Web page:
Amish - Sociopolitical Organization

Social Organization. Amish communities are not entirely self-sufficient. Support for state and local government may be given through voting and paying taxes, but church rules prohibit them from participating in politics as officeholders. They also comply with church rules forbidding military Service and government assistance in the form of insurance or subsidies.

Resistance to compulsory school attendance beyond the eighth grade is perhaps the most controversial issue that has brought the Amish into direct confrontation with state and local authorities recently. Amish in certain communities were subjected to fines and imprisonment because they rejected secondary school education for their children. Finally, the dilemma was resolved in the 1972 Supreme Court decision Wisconsin v. Yoder et al., which found that laws that required Amish children to attend school beyond the elementary level were a violation of their religious convictions. Conflicts Between Amish and mainstream American goals in education were not an issue when one-room schoolhouses were the norm in a primarily rural United States. Today, the change to consolidated schools and to a deemphasis on basic skills has prompted the Amish to establish their own schools. According to Hostetler there are more than seven hundred one- and two-room schools that uphold Amish traditions and lifestyles.

Political Organization. Old Order Amish churches are not organized around a central authority. Rather, the church districts serve as the governing units for each congregation. Men who hold the offices of deacon ( Armen Diener), preacher ( Diener zum Buch), and bishop ( Volle Diener ) are chosen by lot from among the members of the congregation themselves. The three ministers have charge of various aspects of church activities. The bishop performs baptisms and marriages; the preacher assists in the communion service and delivers the bimonthly sermon when asked; the deacon is responsible for distributing funds to the needy. Bishops meet informally to discuss matters pertaining to their congregations, and visiting by congregants also helps maintain bonds between church districts.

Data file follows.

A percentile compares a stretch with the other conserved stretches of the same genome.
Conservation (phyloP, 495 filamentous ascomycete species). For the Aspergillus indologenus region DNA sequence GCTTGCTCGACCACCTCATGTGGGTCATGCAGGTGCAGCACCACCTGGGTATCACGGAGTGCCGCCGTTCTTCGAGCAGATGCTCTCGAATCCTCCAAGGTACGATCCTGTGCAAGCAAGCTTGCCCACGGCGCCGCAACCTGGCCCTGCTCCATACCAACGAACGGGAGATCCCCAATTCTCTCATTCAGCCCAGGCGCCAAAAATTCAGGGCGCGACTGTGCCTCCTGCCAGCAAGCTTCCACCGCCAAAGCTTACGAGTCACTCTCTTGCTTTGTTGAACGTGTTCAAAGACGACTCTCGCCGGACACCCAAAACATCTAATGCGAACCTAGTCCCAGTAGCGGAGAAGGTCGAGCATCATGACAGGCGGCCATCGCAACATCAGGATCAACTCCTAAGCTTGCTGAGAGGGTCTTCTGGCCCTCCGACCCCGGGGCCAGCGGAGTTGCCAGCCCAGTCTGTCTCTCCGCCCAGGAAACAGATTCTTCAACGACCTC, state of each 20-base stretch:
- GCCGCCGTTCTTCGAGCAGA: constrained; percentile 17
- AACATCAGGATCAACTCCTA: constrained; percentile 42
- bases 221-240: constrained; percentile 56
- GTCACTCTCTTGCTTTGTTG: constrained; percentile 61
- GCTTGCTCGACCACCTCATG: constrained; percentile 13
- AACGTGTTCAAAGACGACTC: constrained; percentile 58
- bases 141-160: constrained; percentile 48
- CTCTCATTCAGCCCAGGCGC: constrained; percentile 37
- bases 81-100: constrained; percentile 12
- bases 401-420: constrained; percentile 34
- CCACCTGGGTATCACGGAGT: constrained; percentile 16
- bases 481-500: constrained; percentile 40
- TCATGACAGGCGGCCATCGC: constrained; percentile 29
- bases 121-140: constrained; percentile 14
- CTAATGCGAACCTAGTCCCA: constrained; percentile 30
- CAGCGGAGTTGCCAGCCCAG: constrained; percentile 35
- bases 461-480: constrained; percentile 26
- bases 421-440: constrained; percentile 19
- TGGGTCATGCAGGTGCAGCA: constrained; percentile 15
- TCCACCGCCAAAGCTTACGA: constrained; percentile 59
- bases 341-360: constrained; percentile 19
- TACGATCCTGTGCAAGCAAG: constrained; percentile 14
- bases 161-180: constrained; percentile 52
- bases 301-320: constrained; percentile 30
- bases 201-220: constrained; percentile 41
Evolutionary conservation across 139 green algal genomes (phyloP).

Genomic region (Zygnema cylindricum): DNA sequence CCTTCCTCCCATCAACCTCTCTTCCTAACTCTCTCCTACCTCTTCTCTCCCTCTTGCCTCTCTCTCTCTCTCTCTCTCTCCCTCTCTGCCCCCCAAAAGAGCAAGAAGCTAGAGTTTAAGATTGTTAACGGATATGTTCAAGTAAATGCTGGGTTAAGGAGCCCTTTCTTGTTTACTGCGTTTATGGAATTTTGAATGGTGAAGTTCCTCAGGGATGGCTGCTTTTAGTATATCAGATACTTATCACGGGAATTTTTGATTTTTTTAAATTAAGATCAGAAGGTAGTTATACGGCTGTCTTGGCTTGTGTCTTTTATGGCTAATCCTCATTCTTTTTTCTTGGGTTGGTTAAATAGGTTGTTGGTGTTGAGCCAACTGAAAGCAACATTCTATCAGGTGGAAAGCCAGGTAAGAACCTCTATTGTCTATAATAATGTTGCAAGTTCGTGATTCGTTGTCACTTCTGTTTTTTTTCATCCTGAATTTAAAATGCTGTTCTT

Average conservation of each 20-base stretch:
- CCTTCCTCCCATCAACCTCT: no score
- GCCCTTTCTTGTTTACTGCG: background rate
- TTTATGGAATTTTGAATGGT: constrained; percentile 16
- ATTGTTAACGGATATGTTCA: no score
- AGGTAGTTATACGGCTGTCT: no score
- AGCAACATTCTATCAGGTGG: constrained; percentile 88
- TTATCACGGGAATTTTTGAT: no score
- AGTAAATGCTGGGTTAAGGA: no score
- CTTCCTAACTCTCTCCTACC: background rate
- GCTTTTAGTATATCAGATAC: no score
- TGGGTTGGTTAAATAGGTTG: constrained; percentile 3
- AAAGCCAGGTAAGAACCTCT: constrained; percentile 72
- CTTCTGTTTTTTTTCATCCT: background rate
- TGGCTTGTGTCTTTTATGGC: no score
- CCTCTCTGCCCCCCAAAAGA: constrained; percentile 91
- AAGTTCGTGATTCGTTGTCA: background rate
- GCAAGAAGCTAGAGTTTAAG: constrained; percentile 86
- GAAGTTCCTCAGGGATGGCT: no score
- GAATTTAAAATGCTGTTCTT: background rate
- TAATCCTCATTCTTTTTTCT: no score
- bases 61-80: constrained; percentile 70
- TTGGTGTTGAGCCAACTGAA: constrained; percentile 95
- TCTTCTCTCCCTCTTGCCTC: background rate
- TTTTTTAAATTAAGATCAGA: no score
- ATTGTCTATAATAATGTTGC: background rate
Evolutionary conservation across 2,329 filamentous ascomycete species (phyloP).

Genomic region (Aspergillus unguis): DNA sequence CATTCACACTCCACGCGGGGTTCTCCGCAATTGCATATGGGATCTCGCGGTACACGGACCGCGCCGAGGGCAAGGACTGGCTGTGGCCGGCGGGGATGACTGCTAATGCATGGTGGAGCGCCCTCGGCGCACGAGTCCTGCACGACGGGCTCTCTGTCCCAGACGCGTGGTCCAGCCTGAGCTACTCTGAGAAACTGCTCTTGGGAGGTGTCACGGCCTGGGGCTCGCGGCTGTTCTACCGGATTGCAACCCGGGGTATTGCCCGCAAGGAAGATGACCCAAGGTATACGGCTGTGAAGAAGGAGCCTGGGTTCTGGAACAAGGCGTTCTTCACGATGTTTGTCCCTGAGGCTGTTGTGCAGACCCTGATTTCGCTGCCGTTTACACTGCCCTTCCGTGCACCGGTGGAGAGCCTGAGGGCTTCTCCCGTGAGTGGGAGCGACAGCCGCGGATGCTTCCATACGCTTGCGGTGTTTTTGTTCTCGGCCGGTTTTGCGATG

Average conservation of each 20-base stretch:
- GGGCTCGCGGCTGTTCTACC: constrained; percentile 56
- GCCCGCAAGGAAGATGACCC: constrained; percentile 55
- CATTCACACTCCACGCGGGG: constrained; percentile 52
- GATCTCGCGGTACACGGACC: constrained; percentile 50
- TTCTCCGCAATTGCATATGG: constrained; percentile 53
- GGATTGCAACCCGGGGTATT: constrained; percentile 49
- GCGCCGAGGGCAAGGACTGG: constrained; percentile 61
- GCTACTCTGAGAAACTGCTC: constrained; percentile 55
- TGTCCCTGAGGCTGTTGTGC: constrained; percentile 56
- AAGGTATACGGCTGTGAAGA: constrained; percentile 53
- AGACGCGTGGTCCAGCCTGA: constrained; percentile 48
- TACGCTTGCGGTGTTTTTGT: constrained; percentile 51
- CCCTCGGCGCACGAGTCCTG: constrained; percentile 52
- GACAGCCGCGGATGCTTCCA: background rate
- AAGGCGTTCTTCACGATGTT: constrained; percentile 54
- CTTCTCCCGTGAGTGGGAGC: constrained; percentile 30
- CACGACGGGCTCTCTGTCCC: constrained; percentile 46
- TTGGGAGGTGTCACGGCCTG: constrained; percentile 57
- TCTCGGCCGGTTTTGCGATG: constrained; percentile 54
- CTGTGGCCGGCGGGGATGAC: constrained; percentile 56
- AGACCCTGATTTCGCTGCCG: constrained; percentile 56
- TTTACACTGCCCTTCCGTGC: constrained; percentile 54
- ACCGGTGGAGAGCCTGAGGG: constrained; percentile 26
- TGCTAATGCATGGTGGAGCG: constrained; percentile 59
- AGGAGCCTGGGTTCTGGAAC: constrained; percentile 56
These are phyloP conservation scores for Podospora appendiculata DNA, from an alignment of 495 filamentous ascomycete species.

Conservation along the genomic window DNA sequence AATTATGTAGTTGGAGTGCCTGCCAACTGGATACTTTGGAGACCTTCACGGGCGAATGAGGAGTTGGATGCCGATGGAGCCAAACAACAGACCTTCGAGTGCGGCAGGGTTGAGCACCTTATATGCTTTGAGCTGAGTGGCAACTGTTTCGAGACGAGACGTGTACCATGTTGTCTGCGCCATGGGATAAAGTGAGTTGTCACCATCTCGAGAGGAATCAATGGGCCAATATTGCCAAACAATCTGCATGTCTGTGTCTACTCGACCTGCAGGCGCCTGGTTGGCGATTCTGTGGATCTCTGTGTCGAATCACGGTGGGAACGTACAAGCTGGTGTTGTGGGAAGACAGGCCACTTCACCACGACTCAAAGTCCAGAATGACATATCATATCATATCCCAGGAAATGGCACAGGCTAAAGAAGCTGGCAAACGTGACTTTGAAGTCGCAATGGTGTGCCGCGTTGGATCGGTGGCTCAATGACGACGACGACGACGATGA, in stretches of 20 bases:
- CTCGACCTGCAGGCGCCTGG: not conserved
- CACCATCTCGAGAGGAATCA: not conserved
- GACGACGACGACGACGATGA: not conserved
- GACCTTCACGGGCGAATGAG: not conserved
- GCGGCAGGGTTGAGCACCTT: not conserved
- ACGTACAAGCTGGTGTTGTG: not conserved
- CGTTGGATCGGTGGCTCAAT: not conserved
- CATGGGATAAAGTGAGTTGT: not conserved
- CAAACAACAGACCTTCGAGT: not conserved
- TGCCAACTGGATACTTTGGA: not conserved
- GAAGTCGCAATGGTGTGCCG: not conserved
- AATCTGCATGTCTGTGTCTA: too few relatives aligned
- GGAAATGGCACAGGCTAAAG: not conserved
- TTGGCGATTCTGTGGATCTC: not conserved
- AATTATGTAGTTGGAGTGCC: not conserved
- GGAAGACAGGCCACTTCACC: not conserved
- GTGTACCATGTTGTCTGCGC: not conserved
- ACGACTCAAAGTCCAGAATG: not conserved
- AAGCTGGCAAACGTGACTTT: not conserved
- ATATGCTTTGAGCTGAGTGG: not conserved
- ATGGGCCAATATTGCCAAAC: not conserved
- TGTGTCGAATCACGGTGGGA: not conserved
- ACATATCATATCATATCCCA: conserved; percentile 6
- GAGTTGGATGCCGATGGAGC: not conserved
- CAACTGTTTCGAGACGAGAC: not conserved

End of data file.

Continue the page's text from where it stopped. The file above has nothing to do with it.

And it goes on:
Social Control. When a member breaks a moral or church code, the minister presents the question of discipline to the congregation. It is the church community that has the final decision. Shunning (Meidung), an extreme censure placed on violators, requires that no church member engage in social dealings with the individual until the ban is lifted.

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